Seed saving is becoming more and more popular as people rediscover how easy and rewarding the process is. So let’s talk about the easiest and most common annual flowers used as companion plants in the vegetable garden and how to save those seeds for perpetual blooms—at no cost!
Starting with heirloom and open pollinated flowers is best. Whether you started from seed or potted seedling, you should be able to check if it is open pollinated or hybrid.
Hybrid plants won’t always grow back true to type. Next year’s flowers can end up being a little (or a lot) different from the parent plant. But, crossing flowers is how we come up with all kinds of beautiful new varieties, so keep that in mind too.
You can also save for specific colors and traits. These characteristics will become more pronounced the more years you save and grow from your own seeds.
Easiest Annual Flowers to Save Seed
Wait for calendula seeds (pictured above) to fully dry on stem. They look like little dried-up caterpillars (at least that’s what I first thought). The petals tend to clump up when drying but are easy to blow away from seeds.
Wait until the seeds fall off the central stalk easily.
Marigold seeds are kept deeper inside the sepal than most, so the flowers can look like they have no seeds, just wilted blooms and a dried husk bent over a stem. But as you open the dried husk part, you’ll find hundreds of “achenes” or seeds. They’re long, skinny and half cream/half black.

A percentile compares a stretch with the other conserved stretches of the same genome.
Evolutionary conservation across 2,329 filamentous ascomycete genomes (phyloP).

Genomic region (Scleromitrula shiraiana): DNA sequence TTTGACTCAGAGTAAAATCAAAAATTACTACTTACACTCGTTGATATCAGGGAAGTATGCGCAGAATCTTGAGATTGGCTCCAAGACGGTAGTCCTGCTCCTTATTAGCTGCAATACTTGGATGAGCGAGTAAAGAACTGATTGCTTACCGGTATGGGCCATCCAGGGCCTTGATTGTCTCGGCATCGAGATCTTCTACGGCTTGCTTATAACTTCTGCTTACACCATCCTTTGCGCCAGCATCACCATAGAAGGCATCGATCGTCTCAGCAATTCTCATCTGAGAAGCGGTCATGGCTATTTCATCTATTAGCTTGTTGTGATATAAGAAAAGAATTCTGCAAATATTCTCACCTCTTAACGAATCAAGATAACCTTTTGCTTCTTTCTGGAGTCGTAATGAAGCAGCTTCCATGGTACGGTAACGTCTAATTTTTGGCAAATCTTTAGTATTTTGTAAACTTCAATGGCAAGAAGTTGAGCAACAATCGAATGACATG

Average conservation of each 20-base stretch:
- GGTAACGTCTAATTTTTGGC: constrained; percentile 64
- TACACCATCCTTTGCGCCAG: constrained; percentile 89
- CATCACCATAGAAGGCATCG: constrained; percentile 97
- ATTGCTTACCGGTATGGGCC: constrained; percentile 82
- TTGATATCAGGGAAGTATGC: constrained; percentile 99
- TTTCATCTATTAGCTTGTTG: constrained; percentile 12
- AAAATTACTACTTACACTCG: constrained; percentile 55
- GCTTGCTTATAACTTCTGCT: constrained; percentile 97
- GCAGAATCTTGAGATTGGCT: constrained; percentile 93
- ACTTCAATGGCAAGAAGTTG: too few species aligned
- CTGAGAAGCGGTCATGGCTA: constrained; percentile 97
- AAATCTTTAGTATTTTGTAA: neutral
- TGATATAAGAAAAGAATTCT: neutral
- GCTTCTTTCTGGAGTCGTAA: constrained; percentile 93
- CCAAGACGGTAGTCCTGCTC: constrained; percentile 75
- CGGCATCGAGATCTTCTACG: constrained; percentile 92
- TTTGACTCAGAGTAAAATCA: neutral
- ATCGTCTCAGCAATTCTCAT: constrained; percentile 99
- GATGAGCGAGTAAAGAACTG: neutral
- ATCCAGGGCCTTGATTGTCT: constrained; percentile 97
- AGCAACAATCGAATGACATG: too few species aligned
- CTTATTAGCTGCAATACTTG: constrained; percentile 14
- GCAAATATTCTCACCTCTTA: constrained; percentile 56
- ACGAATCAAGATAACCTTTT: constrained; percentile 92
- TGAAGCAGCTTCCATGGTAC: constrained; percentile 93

You’ll have enough seeds to grow acres of marigolds from a few blooms.
Nasturtium seed pods are very obvious right after the bright petals drop, as the pods are a vibrant green. You’ll want to wait until the seeds (a threesome) are dried and ready to fall off before harvesting.
You can also lift up the nasturtium plants and pick up seeds that have fallen onto the soil below. Fully mature seeds will be dry and papery little nuggets.
Because of the way zinnias grow, the flowers require you to leave a dried-out-looking bloom in place for a few extra weeks to harvest fully mature seeds. But you only need save one or two flowers (for each color you’d like to save) over an entire season. This will yield you more than enough to replace your borders the next season.
The seeds remain attached to the seed head and petals (which retain a hint of their color). You can shake a full seed head in a jar to loosen the seeds or pull off one at a time. The seeds themselves often look like little arrowheads.
Even though each of these seed heads look a little different, the plants are good at showing you when their seeds are fully mature. Once they look dried out, they’re ready.
Any seeds you save should be fully dried before storing. Seeds can be stored in a cool, dry location in paper bags, or in airtight containers kept in a cool and dark spot. All flower seeds listed here are viable for roughly five years.
I hope this gets you out saving your own seeds this season for even more cost-free blooms next season!
-Michelle, Forks in the Dirt